The Republican bill does include another tax break for the meals and entertainment of wealthy CEOs. The Republican bill does include another $1.75 billion for an FBI building, $1 billion for new surveillance planes, $636 million more for F-35s, $360 million more for a new missile defense system, and $283 million more for Apache helicopters. I am not quite sure what Apache helicopters have to do with a pandemic, but be that as it may, they did put money in for the helicopters and for the Pentagon.
Under the Republican bill, if you are a wealthy business executive, you will get a 100-percent tax deduction for a three-martini lunch--a 100-percent tax deduction for having lunch at some fancy restaurant and spending another couple hundred dollars on your meal. But if you are one of the 26 low-income Americans who do not have enough food to eat, you get nothing in the Republican bill. In other words, when Republicans, in their bill, refer to nutrition, they are talking about tax breaks for the rich who eat at expensive restaurants but not one nickel for the children in this country who are facing hunger.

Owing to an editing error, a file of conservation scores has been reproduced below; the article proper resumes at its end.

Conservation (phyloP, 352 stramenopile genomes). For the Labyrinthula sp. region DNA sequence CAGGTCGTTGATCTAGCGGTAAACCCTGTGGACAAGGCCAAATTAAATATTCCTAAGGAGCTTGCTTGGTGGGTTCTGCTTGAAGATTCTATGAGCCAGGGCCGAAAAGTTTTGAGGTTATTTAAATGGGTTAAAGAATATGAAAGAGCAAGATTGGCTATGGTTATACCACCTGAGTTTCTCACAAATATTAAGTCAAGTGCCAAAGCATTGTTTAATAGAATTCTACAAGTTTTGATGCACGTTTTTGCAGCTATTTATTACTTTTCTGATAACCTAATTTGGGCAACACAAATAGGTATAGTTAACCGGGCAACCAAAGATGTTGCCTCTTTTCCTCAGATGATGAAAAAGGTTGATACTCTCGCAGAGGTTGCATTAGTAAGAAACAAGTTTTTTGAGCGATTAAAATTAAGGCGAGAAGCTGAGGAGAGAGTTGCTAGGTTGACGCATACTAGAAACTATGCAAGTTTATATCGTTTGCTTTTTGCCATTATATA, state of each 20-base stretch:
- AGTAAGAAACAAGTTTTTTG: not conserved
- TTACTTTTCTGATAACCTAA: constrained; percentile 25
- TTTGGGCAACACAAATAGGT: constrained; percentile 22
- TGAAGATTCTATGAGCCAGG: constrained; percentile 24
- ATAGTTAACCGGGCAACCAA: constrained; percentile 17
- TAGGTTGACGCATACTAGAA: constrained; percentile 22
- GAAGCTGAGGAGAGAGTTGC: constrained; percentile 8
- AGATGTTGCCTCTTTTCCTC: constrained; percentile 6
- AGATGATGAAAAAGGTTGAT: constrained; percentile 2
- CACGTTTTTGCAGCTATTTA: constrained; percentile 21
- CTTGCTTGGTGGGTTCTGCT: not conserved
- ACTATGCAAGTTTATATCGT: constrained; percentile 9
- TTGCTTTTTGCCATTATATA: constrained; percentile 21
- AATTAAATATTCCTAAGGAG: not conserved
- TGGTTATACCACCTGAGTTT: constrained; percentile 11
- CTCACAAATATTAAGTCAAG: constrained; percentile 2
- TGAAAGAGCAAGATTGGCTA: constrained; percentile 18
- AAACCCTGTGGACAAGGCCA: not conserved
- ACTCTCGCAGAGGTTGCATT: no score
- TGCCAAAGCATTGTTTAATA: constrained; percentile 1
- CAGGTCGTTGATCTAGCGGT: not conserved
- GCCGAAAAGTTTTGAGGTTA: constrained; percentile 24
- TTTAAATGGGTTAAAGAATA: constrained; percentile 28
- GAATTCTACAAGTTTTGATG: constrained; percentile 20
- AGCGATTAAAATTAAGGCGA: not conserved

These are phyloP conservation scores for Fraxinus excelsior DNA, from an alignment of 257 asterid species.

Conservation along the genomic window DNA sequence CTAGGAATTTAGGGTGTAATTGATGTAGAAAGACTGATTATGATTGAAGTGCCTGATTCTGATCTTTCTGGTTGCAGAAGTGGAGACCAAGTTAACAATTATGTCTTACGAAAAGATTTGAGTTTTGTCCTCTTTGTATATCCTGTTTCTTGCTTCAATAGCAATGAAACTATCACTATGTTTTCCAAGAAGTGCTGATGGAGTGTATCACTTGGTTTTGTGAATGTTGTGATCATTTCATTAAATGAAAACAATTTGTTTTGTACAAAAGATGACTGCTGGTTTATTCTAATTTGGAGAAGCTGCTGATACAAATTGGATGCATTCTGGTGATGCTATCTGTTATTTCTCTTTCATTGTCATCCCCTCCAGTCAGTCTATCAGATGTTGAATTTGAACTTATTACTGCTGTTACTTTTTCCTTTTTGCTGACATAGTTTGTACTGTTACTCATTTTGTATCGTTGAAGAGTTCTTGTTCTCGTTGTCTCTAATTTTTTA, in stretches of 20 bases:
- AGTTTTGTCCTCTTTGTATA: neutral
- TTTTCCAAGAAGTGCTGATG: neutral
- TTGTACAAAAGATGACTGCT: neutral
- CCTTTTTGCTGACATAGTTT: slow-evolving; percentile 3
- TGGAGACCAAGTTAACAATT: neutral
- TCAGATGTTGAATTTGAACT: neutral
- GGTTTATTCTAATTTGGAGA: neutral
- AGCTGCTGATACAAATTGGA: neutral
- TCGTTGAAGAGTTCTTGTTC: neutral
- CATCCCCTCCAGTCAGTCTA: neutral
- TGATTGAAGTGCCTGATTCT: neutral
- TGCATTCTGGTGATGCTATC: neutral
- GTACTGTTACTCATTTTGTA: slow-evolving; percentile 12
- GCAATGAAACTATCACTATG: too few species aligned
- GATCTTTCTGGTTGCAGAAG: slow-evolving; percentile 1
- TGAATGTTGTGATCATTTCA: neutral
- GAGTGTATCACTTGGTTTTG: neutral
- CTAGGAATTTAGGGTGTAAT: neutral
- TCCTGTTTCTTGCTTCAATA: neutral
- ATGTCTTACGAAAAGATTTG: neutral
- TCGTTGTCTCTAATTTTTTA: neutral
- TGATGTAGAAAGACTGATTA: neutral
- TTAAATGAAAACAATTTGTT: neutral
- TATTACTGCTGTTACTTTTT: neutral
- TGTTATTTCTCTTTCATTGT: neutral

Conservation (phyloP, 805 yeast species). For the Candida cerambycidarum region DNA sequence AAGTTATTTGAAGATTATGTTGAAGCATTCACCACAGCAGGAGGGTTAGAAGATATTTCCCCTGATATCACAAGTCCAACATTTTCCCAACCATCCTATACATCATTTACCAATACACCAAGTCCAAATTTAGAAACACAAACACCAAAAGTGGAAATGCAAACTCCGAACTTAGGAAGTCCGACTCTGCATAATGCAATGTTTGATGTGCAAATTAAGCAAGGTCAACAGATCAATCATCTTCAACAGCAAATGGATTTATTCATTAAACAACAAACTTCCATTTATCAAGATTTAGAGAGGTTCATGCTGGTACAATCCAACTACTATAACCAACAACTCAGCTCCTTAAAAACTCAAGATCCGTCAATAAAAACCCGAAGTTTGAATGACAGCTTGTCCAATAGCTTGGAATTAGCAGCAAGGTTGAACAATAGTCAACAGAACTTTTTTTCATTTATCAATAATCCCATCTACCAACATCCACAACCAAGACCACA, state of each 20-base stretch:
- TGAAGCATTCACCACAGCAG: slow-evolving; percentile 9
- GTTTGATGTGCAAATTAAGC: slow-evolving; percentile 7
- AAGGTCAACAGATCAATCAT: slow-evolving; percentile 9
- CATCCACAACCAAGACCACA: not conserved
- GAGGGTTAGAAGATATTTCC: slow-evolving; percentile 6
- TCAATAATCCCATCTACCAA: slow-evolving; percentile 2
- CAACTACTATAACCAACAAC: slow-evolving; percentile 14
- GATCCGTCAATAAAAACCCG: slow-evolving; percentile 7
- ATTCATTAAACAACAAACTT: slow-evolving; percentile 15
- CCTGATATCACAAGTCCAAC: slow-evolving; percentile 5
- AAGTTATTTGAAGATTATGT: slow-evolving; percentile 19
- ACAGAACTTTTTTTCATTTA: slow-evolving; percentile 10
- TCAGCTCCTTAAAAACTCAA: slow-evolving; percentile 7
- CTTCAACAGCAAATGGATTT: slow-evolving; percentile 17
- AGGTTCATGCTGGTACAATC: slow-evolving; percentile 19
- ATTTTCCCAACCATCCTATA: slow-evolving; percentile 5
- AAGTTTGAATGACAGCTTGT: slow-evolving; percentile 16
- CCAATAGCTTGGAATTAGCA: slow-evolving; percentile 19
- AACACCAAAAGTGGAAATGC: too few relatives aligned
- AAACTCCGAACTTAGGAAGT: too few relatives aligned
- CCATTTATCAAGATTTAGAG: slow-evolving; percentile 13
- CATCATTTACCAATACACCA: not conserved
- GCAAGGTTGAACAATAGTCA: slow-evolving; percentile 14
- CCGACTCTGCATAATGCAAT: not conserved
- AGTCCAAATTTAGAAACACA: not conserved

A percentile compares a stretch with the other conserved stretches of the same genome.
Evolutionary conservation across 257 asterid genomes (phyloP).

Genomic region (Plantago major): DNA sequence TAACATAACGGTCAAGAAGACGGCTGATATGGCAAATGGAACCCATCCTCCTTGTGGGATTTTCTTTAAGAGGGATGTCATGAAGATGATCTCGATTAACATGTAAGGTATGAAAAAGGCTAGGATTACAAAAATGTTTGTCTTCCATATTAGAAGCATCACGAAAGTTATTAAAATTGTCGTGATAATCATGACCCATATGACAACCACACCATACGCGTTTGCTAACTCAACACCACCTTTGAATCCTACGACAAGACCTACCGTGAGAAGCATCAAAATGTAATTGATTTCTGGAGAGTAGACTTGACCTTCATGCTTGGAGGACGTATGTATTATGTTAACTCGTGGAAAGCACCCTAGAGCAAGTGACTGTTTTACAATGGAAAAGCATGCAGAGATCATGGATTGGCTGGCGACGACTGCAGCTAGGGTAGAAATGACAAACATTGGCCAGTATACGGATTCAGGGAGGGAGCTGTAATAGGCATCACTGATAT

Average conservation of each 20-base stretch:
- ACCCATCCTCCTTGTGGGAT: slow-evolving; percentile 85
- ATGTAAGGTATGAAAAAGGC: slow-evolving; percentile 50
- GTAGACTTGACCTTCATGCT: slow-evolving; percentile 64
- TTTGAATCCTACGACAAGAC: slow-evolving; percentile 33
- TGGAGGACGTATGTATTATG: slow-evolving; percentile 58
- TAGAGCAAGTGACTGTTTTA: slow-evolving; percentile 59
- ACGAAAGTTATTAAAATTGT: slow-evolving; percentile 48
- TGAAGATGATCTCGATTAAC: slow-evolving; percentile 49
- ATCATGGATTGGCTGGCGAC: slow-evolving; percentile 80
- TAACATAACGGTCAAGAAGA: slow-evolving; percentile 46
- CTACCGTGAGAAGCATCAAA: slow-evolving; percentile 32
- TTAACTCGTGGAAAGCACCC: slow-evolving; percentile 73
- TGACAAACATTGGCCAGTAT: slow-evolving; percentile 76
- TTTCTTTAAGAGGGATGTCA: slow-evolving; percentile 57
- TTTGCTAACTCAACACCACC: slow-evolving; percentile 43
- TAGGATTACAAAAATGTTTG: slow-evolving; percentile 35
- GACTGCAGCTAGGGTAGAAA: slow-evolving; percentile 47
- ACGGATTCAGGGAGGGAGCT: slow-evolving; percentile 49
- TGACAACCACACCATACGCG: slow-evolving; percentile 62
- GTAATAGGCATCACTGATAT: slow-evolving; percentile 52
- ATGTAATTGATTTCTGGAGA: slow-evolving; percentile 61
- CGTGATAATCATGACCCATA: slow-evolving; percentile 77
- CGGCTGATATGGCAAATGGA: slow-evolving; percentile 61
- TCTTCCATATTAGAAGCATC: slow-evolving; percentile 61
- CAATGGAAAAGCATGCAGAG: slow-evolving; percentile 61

Under the Republican bill, if you are a profitable defense contractor, you will receive an additional $11 billion in corporate welfare, but if you are one of the 92 million Americans who are uninsured or underinsured, you get nothing.
Under the Republican bill, if you are a business owner who forces employees to work in an unsafe and unhealthy environment, you are rewarded. The Republican bill will provide you with the immunity you need from lawsuits if your workers get sick or die from the coronavirus. In other words, you have employers who are saying: You have to come back to work, or else you are going to get fired and not be able to feed your family. But the working conditions that we are providing for you are not protective of your health, and if you get sick, if you die, you are on your own. Don't hold us responsible for that.
The Republican bill does not provide a nickel for essential workers during this pandemic, but it does make sure that you do not receive the hazard pay or the personal protective equipment that you need and deserve.